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Look up

Look up

I spent two days in Chicago with a team of teachers tasked with selecting a device for our districts students. We'd been to two briefings and spent a day debriefing what we'd learned and how it all fit into our vision.

I remember living in a big city. Seoul has 18 million people and it's easy to overlook the little details. The elevator ride up to the briefing room was quiet most of the time because it was early or we were brain fried. I'm glad I took a minute to look up and get a smile out of everyone after two hard day's of work.

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From above… January 18, 2017


flickr photo shared by bennettscience under a Creative Commons ( BY ) license

I spent some time in Chicago today and the view was unbeatable.

Did you know that the flow of the Chicago river was reversed? In 1889, the pollution was so significant that the river, which naturally flows into Lake Michigan, was reversed through dredging and a series of locks, so pollutants flowed inland to be treated rather than into the lake. The project was completed in 1900.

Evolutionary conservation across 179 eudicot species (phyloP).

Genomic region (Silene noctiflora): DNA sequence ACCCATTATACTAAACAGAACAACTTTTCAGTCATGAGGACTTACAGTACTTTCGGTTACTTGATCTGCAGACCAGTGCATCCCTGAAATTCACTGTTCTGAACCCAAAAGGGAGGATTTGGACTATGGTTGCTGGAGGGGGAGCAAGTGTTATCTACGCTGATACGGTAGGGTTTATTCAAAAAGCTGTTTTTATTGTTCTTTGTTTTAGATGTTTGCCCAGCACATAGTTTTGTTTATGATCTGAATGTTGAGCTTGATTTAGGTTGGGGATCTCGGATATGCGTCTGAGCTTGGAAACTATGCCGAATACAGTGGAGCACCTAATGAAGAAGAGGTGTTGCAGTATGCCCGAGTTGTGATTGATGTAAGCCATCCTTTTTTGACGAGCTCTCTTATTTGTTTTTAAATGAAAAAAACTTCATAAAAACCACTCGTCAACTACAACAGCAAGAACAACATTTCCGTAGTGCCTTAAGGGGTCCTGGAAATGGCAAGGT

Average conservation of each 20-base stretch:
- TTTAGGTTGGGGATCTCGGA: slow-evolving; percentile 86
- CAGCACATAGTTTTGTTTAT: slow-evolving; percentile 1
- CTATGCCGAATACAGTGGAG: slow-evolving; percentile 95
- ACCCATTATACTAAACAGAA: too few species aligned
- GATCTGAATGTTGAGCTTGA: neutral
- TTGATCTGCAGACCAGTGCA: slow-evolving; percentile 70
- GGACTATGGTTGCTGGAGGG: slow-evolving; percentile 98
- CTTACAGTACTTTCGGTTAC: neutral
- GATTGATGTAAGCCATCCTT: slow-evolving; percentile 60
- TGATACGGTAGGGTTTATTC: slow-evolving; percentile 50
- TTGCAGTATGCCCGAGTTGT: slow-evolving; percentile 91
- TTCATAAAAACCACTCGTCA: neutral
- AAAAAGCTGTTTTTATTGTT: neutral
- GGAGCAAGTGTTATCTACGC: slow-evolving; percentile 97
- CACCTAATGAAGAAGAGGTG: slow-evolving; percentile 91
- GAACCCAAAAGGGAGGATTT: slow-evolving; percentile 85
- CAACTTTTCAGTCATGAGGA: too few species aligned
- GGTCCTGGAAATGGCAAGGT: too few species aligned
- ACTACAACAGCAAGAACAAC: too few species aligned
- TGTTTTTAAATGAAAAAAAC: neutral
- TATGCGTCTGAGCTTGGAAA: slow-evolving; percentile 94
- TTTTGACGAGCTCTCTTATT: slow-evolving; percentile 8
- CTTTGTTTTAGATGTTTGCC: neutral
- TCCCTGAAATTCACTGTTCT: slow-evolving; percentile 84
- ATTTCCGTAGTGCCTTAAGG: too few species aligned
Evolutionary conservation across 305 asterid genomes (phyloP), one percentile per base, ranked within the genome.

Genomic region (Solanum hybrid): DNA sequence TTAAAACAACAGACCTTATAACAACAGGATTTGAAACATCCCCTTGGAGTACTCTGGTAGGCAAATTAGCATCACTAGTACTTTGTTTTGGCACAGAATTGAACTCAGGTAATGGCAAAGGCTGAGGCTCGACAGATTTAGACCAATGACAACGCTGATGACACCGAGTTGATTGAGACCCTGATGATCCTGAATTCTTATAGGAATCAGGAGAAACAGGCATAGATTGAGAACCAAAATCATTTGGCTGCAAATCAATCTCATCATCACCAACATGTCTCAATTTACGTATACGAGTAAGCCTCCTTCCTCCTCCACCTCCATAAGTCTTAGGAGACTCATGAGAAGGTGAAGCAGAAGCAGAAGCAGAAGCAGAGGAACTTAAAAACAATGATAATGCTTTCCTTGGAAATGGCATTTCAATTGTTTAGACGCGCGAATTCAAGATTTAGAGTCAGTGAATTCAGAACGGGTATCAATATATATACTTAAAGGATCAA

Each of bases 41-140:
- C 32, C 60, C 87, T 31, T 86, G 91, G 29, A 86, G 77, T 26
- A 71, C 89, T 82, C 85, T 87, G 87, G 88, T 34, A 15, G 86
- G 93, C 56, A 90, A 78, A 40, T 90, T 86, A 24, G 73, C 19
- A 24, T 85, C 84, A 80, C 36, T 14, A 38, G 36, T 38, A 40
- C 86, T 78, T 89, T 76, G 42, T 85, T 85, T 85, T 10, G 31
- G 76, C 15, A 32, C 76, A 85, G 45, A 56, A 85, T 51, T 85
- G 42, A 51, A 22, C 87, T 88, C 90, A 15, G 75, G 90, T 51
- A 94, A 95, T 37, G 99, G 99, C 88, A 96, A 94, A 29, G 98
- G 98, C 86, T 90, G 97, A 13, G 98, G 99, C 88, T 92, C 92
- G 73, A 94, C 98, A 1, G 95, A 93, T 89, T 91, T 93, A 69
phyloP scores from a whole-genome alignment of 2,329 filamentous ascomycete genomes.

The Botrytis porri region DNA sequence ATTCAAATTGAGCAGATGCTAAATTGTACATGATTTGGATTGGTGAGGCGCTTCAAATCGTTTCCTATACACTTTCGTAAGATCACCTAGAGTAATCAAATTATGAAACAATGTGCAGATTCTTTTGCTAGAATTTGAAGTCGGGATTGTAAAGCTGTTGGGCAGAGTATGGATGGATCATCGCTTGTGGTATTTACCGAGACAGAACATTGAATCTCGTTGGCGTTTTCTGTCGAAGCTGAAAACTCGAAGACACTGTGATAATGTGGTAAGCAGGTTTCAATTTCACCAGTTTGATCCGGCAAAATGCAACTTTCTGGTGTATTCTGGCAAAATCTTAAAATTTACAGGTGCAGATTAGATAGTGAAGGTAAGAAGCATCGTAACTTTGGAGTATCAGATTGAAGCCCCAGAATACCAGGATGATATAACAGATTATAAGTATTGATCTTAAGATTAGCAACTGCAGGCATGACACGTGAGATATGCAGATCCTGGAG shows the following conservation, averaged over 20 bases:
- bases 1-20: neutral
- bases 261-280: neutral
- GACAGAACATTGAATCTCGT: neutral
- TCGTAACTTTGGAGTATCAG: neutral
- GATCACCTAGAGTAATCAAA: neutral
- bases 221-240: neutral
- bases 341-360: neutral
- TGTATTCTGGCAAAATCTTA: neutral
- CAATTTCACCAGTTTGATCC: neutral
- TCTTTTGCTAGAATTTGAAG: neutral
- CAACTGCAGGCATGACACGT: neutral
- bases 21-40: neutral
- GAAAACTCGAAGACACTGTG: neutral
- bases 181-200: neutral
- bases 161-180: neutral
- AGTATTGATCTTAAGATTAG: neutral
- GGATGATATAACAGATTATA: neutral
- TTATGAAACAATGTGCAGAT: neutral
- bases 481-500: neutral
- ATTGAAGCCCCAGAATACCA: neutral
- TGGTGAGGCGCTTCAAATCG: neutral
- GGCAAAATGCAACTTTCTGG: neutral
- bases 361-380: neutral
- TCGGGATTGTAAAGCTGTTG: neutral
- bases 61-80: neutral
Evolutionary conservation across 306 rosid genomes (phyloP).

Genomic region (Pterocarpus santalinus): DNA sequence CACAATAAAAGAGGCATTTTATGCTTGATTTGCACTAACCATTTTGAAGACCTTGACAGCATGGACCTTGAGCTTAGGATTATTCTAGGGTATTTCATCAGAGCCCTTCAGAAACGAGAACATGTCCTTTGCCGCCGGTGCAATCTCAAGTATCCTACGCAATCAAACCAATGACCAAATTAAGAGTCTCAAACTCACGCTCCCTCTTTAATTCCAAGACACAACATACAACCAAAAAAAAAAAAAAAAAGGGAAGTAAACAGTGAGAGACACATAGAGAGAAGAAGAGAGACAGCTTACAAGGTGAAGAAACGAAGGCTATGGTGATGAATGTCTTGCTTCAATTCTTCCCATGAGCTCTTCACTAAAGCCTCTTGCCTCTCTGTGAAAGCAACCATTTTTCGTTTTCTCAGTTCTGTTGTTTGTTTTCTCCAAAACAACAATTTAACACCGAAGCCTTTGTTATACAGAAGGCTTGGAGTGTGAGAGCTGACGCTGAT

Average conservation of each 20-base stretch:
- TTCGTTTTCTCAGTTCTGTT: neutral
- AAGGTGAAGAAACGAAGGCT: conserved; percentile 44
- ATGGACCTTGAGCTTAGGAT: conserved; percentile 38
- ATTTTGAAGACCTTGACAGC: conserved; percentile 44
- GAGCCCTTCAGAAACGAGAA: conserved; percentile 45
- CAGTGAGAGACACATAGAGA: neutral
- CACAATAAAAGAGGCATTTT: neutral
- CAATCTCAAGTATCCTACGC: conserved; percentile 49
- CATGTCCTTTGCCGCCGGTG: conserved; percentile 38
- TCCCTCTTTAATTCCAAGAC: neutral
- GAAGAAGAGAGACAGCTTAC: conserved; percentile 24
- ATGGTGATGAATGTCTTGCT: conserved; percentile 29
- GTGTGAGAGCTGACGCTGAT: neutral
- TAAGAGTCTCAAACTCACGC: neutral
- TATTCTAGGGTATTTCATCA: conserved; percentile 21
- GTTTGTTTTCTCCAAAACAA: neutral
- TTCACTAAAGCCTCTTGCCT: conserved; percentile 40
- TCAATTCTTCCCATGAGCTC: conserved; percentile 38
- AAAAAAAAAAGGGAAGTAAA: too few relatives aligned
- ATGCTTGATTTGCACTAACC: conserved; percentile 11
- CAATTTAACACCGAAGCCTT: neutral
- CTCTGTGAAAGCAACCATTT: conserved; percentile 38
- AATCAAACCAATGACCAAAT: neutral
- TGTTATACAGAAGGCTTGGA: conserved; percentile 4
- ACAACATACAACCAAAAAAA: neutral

Our impact on our surroundings is not insignificant. As a single human being, I may think my footprint is small, but relative to the other things around me, I leave a big impact. So much so that when a group of us get together and decide to stay...well...things happen.

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Those aren’t lips January 17, 2017


flickr photo shared by bennettscience under a Creative Commons ( BY ) license

This is a paramecium undergoing fission - a primitive type of asexual reproduction. This little guy lives his entire life as a single cell. when he gets too big and conditions are right, he makes an exact copy which goes off and does its own paramecium things.

Most of my students see lips, which is fair. I don't even mind if they don't see the paramecium. I want them to see that there is more than a glowing screen. I want them to try and think through what it would be like to live as a single cell...even for just a moment.